called, the first Tuesday of each month being a Missa Cantata.  Our Sung Mass this past 
Tuesday had an extra singer just to help out both for my parts and the choir parts.  Every 
time I began to sing something, I was aware of a little voice joining in.  I eventually realised 
who it was - little Martha, just one year old and only, I think, the second time at a Latin 
Mass, trying to join in as best she knew how!
After Mass, we repaired to the presbytery for coffee and tea and chat, and this is her with 
her Mam and Grandma.

Barney Life No. 17 (posted 10/09/2010)

Summer in Teesdale
Tees Valley 1

Tees Valley 2

Barney Life No. 16 (posted 23/08/2010)

As usual, my Sunday Masses yesterday began with a Traditional Latin Mass at 9 o'clock, and, yesterday, as usual the Beards Family were in church for the Mass.  However, yesterday was not quite as usual.
Also present were a BBC cameraman and his producer/director who are making a documentary about one of the Beards Family, Clara, who intends to enter an enclosed Benedictine Convent on the Isle of Wight in September.  This team of director and cameraman have already spent a couple of hours in an empty St Mary's Church filming Clara and the church, no doubt for background shots whilst a commentator introduces the topic of the documentary.  Yesterday they filmed the whole of the Mass with of course a live congregation and concentrating on Clara and her family, showing, I imagine, the effect of the TLM on her and the others in church. 
Many in the congregation were alarmed before Mass when they saw a film crew in church, until just before Mass I explained that this was not the Benefit Fraud Squad or Big Brother State but the making of a documentary.  I suggested that they ignored the camera and tried not to look 'holier than thou' for the camera because they are holy enough already.
Needless to say, the Mass was celebrated without a hitch and without any stops for second takes.  I think the congregation was amused by the whole event and supportive of Clara in what she proposes to do.  We pray that she may receive the grace of God to try her vocation in this way.  When the film is eventually completed and broadcast, I hope that it will show a very positive side of the Catholic Faith today.

Barney Life No. 15 (posted 22/08/2010)

On Saturday afternoon I helped a young couple to renew their marriage vows.  Nothing unusual in that, you say!  Except that they were married only a few weeks ago, in Italy.  The groom, Filippo Pellizzon, is Italian, and the bride, Marie Ball, is (perhaps I should now say, was) one of my parishioners.  Their marriage took place in Italy according to the laws of the Italian Church and of the Italian State.  Marie's parents, Tom and Mary, with other members of the family, went out to Italy for the wedding.  But to keep all Marie's friends who could not go to Italy happy, it was the turn of Filippo's parents to come over here to England so that the English could celebrate Marie's marriage.  I understand that Mr and Mrs Pellizzon had never flown before or been out of Italy, so this was quite an adventure for them.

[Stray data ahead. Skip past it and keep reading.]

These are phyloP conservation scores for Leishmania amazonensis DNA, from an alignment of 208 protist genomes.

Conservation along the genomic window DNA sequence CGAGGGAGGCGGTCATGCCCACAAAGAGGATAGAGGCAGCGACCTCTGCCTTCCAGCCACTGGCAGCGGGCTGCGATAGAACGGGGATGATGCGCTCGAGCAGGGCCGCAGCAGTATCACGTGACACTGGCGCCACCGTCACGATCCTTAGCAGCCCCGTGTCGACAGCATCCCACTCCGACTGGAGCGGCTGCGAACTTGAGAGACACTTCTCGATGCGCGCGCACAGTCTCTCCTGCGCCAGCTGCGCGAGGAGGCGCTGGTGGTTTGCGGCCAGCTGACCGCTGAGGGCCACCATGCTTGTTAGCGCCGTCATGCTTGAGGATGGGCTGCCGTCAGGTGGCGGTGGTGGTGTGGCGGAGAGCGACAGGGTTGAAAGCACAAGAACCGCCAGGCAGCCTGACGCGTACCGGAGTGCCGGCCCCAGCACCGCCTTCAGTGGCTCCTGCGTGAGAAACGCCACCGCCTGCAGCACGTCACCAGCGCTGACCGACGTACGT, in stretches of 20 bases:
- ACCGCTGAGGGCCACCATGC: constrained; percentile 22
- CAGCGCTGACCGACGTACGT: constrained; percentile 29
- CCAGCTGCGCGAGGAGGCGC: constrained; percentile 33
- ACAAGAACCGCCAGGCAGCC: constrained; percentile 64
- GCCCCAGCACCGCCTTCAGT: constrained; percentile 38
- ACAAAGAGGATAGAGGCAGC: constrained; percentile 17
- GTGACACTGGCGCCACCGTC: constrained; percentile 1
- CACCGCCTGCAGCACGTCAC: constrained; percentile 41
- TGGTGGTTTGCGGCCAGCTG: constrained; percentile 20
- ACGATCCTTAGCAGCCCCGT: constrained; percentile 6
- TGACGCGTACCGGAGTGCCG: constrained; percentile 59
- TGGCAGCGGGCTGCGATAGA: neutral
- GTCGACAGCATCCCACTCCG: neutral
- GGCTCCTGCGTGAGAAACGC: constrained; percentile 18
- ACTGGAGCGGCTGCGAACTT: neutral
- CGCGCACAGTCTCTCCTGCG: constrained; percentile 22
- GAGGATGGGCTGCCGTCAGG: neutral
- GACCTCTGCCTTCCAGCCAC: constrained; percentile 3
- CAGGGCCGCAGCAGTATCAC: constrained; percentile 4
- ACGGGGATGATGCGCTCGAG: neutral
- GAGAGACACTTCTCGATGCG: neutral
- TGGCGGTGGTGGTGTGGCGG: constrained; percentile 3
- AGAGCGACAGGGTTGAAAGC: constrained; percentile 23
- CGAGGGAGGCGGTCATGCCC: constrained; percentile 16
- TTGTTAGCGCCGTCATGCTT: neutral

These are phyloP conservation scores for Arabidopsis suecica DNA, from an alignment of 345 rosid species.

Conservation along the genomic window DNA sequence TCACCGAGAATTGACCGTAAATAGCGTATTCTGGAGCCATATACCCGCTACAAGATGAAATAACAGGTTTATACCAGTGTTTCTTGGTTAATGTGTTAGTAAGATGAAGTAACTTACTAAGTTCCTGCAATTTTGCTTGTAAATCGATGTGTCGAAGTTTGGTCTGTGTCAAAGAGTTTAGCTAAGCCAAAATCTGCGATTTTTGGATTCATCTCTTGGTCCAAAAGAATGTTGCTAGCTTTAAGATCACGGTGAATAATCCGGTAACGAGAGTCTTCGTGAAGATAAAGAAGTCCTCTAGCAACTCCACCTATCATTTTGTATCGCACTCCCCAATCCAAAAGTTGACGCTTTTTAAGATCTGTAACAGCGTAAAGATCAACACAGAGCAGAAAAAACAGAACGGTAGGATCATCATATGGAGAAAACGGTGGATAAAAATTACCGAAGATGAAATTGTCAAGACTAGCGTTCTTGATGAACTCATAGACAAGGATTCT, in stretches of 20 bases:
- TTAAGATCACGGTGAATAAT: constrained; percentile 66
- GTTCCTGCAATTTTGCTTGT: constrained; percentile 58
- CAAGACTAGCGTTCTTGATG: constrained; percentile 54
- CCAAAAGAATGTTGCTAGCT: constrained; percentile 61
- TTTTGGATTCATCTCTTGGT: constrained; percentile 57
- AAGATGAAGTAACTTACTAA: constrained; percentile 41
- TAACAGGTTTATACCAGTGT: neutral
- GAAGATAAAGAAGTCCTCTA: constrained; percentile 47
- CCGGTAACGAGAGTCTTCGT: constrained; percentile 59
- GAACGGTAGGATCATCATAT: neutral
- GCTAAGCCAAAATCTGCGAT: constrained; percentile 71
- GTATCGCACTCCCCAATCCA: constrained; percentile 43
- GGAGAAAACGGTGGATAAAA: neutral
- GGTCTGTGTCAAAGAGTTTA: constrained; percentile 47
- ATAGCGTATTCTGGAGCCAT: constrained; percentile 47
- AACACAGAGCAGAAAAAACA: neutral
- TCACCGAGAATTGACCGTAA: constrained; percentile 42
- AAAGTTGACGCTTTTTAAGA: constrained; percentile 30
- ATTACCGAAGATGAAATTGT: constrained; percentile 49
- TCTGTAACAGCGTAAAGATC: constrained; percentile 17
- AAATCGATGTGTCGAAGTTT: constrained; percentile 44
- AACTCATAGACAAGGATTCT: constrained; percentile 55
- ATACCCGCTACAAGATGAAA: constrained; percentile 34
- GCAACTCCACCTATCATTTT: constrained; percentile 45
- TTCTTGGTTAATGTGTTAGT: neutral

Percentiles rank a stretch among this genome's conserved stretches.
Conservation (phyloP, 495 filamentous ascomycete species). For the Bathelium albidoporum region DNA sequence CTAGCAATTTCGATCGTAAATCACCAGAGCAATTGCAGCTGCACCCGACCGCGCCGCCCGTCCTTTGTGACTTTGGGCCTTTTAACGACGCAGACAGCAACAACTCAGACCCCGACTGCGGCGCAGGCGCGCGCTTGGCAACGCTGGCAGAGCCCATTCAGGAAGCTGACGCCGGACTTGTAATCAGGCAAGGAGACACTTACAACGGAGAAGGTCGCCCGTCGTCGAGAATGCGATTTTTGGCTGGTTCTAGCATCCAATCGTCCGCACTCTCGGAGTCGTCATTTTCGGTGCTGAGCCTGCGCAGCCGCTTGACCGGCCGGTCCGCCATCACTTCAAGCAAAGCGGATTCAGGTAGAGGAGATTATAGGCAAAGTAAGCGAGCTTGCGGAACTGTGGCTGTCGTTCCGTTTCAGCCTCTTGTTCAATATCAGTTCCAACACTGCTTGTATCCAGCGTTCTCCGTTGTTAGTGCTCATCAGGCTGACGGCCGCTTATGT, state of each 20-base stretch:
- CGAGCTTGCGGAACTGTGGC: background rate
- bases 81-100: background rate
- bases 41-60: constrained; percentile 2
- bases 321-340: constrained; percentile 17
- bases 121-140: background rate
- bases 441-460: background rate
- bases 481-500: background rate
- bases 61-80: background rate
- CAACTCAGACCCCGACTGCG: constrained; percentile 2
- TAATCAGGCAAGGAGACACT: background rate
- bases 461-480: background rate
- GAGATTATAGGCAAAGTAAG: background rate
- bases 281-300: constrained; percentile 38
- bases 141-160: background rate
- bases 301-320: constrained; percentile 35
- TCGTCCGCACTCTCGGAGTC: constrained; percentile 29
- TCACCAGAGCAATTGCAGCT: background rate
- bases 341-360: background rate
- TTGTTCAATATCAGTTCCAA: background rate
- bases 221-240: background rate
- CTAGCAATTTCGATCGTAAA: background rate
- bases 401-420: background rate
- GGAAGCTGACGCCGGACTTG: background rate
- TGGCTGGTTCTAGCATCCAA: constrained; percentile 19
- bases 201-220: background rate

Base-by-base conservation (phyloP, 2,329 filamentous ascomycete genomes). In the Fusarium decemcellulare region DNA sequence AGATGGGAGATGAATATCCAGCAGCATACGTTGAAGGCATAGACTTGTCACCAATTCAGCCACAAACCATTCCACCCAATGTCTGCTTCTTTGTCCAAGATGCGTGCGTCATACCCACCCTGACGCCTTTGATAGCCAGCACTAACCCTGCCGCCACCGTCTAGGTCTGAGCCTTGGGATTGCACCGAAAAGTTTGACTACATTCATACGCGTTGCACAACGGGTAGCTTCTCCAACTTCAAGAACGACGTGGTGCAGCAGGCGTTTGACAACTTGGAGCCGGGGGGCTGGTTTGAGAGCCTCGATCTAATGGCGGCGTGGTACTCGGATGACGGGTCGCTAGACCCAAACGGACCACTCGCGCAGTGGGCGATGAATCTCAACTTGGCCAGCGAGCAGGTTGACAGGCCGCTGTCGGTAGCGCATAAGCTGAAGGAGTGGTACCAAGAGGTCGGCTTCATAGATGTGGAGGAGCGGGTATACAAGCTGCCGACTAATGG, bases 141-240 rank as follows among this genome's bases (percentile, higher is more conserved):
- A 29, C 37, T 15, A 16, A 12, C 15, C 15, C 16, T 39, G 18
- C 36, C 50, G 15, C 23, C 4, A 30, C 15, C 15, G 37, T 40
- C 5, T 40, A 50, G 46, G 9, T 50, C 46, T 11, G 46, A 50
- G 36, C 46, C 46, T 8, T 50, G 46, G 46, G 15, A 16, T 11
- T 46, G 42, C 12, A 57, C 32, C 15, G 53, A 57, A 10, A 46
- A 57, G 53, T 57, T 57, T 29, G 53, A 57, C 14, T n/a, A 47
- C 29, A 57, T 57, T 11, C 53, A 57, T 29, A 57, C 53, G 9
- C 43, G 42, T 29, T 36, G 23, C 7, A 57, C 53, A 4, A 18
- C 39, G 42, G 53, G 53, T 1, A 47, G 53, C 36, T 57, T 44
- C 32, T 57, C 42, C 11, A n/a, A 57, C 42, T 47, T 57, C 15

The renewal of vows was in the main a reading through of the normal wedding service; I gave my usual sermon about how Our Lord and His apostles were to blame for the wine running out at Cana, and with the nudging of His mother how he over-compensated with new wine (as he does when anyone turns to Him); we sang a couple of hymns; and a very enjoyable service was had by all.  The organ was played by a young lady playing for the very first time for a public service (well done, Juliet O'Brien! - I doubt if it will be the last public service you will play at!)  I have added a few photos which I took at the end of the service.

Barney Life No. 13 (posted 19/08/2010)

Mr Heron!  Mr No-Show!
Since my last post about the invading heron, there has been no sign of him.  He usually arrives at breakfast-time for an early snack after his flight from the heronry.  I have had other smaller visitors - a beautiful dragon fly (I was so fascinated watching it flitting around the dog and me, apparently curious about us, that I forgot to photograph it) and a wagtail.  But not a sight of the heron. 
I wonder if this could be the reason.
Brolly Scarecrow